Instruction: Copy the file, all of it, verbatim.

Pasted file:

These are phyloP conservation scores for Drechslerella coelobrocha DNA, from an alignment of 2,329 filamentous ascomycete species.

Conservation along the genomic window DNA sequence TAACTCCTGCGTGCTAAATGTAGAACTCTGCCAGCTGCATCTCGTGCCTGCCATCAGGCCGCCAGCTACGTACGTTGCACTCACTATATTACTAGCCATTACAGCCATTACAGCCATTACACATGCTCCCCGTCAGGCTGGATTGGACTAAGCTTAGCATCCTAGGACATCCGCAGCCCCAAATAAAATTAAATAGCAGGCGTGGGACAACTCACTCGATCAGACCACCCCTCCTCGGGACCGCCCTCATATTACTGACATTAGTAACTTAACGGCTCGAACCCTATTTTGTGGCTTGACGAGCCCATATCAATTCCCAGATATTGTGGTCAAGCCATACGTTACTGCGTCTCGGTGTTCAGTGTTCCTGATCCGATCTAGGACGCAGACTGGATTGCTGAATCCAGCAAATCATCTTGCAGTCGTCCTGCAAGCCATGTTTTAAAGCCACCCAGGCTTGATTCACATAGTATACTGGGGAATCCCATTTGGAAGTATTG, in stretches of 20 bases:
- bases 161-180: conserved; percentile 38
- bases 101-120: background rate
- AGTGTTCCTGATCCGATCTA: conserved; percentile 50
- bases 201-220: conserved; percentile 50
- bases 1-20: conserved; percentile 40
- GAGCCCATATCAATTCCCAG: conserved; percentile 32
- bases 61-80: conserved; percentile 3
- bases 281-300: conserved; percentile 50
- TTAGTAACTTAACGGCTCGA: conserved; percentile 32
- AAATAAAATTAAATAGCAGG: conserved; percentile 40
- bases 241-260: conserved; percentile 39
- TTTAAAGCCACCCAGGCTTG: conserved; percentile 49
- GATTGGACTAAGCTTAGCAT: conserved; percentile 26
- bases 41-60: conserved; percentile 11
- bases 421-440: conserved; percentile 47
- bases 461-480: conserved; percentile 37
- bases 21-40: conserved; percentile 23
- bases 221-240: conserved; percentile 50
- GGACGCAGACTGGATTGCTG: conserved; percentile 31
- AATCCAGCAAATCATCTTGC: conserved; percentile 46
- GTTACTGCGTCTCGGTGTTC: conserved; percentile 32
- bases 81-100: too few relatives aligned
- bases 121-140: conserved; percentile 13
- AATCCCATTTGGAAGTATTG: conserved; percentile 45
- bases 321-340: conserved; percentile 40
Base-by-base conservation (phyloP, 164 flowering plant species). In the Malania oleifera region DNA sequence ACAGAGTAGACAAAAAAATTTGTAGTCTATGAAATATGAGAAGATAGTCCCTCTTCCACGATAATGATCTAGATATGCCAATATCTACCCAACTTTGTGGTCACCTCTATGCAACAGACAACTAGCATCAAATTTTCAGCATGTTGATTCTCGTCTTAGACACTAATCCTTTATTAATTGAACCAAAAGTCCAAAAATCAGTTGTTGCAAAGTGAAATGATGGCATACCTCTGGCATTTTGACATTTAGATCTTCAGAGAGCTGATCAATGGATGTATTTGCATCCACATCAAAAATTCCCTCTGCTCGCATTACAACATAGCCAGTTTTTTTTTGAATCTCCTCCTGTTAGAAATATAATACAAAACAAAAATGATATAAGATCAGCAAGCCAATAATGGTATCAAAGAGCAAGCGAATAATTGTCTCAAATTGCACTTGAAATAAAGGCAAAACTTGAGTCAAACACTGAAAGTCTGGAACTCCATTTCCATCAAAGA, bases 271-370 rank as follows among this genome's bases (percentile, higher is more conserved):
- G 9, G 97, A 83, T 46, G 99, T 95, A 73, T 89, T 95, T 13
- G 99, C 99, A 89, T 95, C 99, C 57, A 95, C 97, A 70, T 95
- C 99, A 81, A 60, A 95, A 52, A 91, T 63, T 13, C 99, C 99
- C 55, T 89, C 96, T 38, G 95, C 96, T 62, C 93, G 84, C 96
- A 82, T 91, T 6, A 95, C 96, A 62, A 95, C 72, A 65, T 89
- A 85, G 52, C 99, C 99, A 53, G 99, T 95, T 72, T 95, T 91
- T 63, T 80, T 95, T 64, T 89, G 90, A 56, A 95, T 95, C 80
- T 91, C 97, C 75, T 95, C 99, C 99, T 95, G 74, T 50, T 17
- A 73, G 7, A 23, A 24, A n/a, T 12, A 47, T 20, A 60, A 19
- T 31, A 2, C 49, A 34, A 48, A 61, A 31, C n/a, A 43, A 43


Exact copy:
These are phyloP conservation scores for Drechslerella coelobrocha DNA, from an alignment of 2,329 filamentous ascomycete species.

Conservation along the genomic window DNA sequence TAACTCCTGCGTGCTAAATGTAGAACTCTGCCAGCTGCATCTCGTGCCTGCCATCAGGCCGCCAGCTACGTACGTTGCACTCACTATATTACTAGCCATTACAGCCATTACAGCCATTACACATGCTCCCCGTCAGGCTGGATTGGACTAAGCTTAGCATCCTAGGACATCCGCAGCCCCAAATAAAATTAAATAGCAGGCGTGGGACAACTCACTCGATCAGACCACCCCTCCTCGGGACCGCCCTCATATTACTGACATTAGTAACTTAACGGCTCGAACCCTATTTTGTGGCTTGACGAGCCCATATCAATTCCCAGATATTGTGGTCAAGCCATACGTTACTGCGTCTCGGTGTTCAGTGTTCCTGATCCGATCTAGGACGCAGACTGGATTGCTGAATCCAGCAAATCATCTTGCAGTCGTCCTGCAAGCCATGTTTTAAAGCCACCCAGGCTTGATTCACATAGTATACTGGGGAATCCCATTTGGAAGTATTG, in stretches of 20 bases:
- bases 161-180: conserved; percentile 38
- bases 101-120: background rate
- AGTGTTCCTGATCCGATCTA: conserved; percentile 50
- bases 201-220: conserved; percentile 50
- bases 1-20: conserved; percentile 40
- GAGCCCATATCAATTCCCAG: conserved; percentile 32
- bases 61-80: conserved; percentile 3
- bases 281-300: conserved; percentile 50
- TTAGTAACTTAACGGCTCGA: conserved; percentile 32
- AAATAAAATTAAATAGCAGG: conserved; percentile 40
- bases 241-260: conserved; percentile 39
- TTTAAAGCCACCCAGGCTTG: conserved; percentile 49
- GATTGGACTAAGCTTAGCAT: conserved; percentile 26
- bases 41-60: conserved; percentile 11
- bases 421-440: conserved; percentile 47
- bases 461-480: conserved; percentile 37
- bases 21-40: conserved; percentile 23
- bases 221-240: conserved; percentile 50
- GGACGCAGACTGGATTGCTG: conserved; percentile 31
- AATCCAGCAAATCATCTTGC: conserved; percentile 46
- GTTACTGCGTCTCGGTGTTC: conserved; percentile 32
- bases 81-100: too few relatives aligned
- bases 121-140: conserved; percentile 13
- AATCCCATTTGGAAGTATTG: conserved; percentile 45
- bases 321-340: conserved; percentile 40
Base-by-base conservation (phyloP, 164 flowering plant species). In the Malania oleifera region DNA sequence ACAGAGTAGACAAAAAAATTTGTAGTCTATGAAATATGAGAAGATAGTCCCTCTTCCACGATAATGATCTAGATATGCCAATATCTACCCAACTTTGTGGTCACCTCTATGCAACAGACAACTAGCATCAAATTTTCAGCATGTTGATTCTCGTCTTAGACACTAATCCTTTATTAATTGAACCAAAAGTCCAAAAATCAGTTGTTGCAAAGTGAAATGATGGCATACCTCTGGCATTTTGACATTTAGATCTTCAGAGAGCTGATCAATGGATGTATTTGCATCCACATCAAAAATTCCCTCTGCTCGCATTACAACATAGCCAGTTTTTTTTTGAATCTCCTCCTGTTAGAAATATAATACAAAACAAAAATGATATAAGATCAGCAAGCCAATAATGGTATCAAAGAGCAAGCGAATAATTGTCTCAAATTGCACTTGAAATAAAGGCAAAACTTGAGTCAAACACTGAAAGTCTGGAACTCCATTTCCATCAAAGA, bases 271-370 rank as follows among this genome's bases (percentile, higher is more conserved):
- G 9, G 97, A 83, T 46, G 99, T 95, A 73, T 89, T 95, T 13
- G 99, C 99, A 89, T 95, C 99, C 57, A 95, C 97, A 70, T 95
- C 99, A 81, A 60, A 95, A 52, A 91, T 63, T 13, C 99, C 99
- C 55, T 89, C 96, T 38, G 95, C 96, T 62, C 93, G 84, C 96
- A 82, T 91, T 6, A 95, C 96, A 62, A 95, C 72, A 65, T 89
- A 85, G 52, C 99, C 99, A 53, G 99, T 95, T 72, T 95, T 91
- T 63, T 80, T 95, T 64, T 89, G 90, A 56, A 95, T 95, C 80
- T 91, C 97, C 75, T 95, C 99, C 99, T 95, G 74, T 50, T 17
- A 73, G 7, A 23, A 24, A n/a, T 12, A 47, T 20, A 60, A 19
- T 31, A 2, C 49, A 34, A 48, A 61, A 31, C n/a, A 43, A 43